Technology, Global Awareness Essential for Successful Global Incentive Programs
The power of global incentive programs is far-reaching. They give companies the chance to motivate and reward employees for their hard work and dedication. They can be the difference between an employee's permanent status and voluntary departure.
To be successful, though, a global incentive program should include features that are customized to meet the recipient's interests and align with a company's mission and goals; as well as recognize the importance of cultural knowledge, which is essential to capitalize on recognition and rewards programs. This, according to a report, "Reward, recognition programs bring opportunities, challenges to companies operating in China," released in October by the Global Incentive Council, a strategic industry group of the Incentive Marketing Association. The report looks at the dynamic economic market and cultural changes that are taking place in China, and how it affects reward and recognition practices.
To take a closer look at global incentives as well as cultural issues involving such programs, Premium Incentive Products magazine invited a group of incentive industry professionals to share their thoughts on how best to manage such programs. The experts are: Marlene Johnson, a relationship manager with Chicago-based Hinda Incentives, an incentive company that specializes in sales award and employee recognition programs; Peter W. Hart, president and CEO of Rideau Recognition Solutions, a company that specializes in recognition and reward solutions with offices in New York and Montreal, Quebec, Canada; and Derek Irvine, vice president of client strategy and consulting services for Globoforce, a Southborough, Mass.-based firm that specializes in strategic employee recognition reward solutions.
Q: What are the best ways to run a global incentive program?
Marlene Johnson: The most efficient way to operate a global incentive program is with a technology platform that provides a centralized solution that translates globally, but is personalized at the local level. By that I mean the platform is offered in the local language, supported by local currencies, awards are locally relevant and distributed at the local level.
Peter W. Hart: One of the best ways to run a global incentive program is to not make it a "one off," but make it part of your company's culture. By integrating it with your company's vision, mission and values, your employees will see this as a long-term program vs. one with a short shelf life. I have always believed that your external message to your customers/clients needs to also mirror the internal message to your employees. After all, they are your "brand" to the communities and clients they serve.
Derek Irvine: One of the keys to successfully administering these types of programs is first to understand the difference between incentive and recognition. While many think these two are one and the same, the comparison is not apples to apples.
Incentive programs are contests usually limited to a specific group or unit within a company—most often held in sales departments—in which employees are vying against one another to "win" a prize. By contrast, recognition programs are ongoing efforts designed to motivate the vast majority of employees by encouraging them to do their jobs in a way that is directly tied to a company's long-term goals and values.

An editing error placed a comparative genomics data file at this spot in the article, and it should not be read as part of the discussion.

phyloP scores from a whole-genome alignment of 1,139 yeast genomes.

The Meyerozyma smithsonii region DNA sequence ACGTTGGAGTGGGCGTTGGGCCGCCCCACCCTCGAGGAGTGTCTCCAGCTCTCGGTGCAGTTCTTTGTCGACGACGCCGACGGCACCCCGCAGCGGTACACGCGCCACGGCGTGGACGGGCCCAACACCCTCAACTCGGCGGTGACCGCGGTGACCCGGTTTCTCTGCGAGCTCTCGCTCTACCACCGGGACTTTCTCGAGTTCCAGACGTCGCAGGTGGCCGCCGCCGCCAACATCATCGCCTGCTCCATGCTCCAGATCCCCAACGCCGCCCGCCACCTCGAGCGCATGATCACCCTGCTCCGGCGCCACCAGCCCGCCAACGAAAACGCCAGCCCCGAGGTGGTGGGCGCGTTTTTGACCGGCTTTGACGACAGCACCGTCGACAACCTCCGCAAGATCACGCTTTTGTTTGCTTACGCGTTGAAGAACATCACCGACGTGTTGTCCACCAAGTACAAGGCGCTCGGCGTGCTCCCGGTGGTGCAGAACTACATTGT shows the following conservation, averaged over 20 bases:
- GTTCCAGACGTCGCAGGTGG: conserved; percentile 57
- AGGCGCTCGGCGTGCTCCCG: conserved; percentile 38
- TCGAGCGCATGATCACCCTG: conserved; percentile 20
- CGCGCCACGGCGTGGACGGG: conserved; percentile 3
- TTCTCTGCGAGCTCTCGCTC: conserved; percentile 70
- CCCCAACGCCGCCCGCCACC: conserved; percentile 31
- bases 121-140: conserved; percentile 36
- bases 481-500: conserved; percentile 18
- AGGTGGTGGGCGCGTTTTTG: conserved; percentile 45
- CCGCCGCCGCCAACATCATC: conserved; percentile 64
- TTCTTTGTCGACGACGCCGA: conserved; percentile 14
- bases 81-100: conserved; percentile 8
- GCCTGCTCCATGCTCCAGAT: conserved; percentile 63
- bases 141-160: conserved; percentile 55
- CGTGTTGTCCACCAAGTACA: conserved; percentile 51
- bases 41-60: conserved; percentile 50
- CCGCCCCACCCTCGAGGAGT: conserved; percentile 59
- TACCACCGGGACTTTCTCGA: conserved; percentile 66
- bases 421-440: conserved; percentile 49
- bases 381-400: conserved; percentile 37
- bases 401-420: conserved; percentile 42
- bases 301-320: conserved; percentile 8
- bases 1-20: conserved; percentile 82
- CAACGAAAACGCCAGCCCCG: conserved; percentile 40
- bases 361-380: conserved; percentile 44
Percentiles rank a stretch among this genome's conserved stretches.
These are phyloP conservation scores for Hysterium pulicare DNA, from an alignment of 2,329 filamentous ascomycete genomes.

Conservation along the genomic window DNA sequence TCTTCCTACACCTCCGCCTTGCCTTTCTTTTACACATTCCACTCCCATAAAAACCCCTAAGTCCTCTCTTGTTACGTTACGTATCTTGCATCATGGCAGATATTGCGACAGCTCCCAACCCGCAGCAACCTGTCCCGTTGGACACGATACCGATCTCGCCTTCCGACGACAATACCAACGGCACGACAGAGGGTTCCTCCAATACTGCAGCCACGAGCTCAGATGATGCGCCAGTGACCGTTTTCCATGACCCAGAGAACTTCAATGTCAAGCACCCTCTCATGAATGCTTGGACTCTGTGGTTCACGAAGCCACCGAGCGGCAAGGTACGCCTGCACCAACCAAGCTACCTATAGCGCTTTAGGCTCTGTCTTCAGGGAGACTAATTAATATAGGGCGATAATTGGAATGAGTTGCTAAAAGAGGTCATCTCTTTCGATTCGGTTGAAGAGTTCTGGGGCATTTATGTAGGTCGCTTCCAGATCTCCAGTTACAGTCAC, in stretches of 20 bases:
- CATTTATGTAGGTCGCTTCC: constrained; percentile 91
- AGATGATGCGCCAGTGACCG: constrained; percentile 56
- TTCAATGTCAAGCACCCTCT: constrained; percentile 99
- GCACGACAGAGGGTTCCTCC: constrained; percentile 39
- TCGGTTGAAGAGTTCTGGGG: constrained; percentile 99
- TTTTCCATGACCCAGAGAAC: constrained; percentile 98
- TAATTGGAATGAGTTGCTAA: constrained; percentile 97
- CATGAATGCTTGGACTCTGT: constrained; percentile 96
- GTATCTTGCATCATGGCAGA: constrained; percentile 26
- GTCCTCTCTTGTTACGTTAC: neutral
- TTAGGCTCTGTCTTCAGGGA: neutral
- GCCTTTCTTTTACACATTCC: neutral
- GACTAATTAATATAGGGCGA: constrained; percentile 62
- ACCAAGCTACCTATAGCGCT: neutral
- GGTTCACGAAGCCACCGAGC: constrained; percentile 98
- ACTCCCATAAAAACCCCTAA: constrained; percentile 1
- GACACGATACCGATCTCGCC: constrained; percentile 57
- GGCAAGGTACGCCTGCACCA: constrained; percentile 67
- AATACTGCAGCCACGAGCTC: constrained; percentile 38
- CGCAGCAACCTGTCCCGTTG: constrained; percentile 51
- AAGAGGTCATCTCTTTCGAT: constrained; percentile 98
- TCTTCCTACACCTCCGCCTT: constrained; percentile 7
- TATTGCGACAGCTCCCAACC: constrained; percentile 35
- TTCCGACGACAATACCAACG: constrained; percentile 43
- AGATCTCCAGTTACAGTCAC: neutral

The confusion between incentives and recognition arises because, while recognition can include a reward, it is not about the "prize." Recognition is about the "praise"—encouraging, acknowledging and appreciating desired behaviors. This is a critical difference to understand by any company desiring to influence employee behavior without stifling innovation, action and creativity.
Regardless of the type of program—incentive or recognition—you need to have an infrastructure in place to manage and track the program from executive buy-in to internal communication to program measurement. When employees are engaged, there is a dramatic benefit to the company bottom line.
Q: What are some of the caveats associated with this type of program?
Johnson: In the incentive channel, probably the most common challenges are the consistency of awards choices, award earning potentials and award distribution.
Hart: I guess some of the biggest challenges are to pay attention to linguistic, geographic and cultural differences. Ensure that the rewards selection is appropriate for the various geographies. Try to use local vendors for reward selections. Also, look at cost-of-living differences.
Irvine: Many managers fail to recognize high performance globally, connect it with company culture, and then acknowledge that behavior consistently with relevant rewards that are meaningful. Salary, bonuses and incentives are only part of today's employment engagement contract. A strategic, thoughtful approach to conditional rewards, involving smaller payouts given year round, for instance, should target the vast majority of the workforce across geographic boundaries—not just the elite few.
Q: What are the best practices to follow when starting up a global incentive program?
Johnson: Define your strategy and develop a clear and concise global strategy. Assess that strategy and confirm that it is aligned with the corporate value, message or mission the organization is trying to deliver globally. Define the opportunities that are in place for all to participate and earn, create a tool for global oversight and governance, and identify all programs operating globally and consolidate these initiatives for more cost savings.
Hart: Listen to your employees. They are the group you are trying to engage and motivate. Invite them to be part of the team to build and design. Understand your company's culture and how that culture is viewed within geographic cultural differences. If you follow the model "one size fits all," you will have challenges trying to fit a square peg in a round hole. Adapt your program as needed. If you deliver your company's intranet in local language, then follow that rule in your recognition and reward portal.
Irvine: Establish a clear, global strategy for recognition. Strategic recognition delivers a clear financial and cultural return. Global companies need global strategies that treat all employees consistently in a transparent and measurable way across the program.
Secure executive sponsorship with defined goals. Like all other global strategic initiatives, recognition must also be properly implemented with executive support and understanding for how it will be measured.
Align recognition with corporate values for global understanding. Businesses can derive additional strategic benefits from a recognition program that rewards behaviors consistent with company values. This gives the organization a measurable way to see if employees understand the values and if the values are gaining traction across a global organization.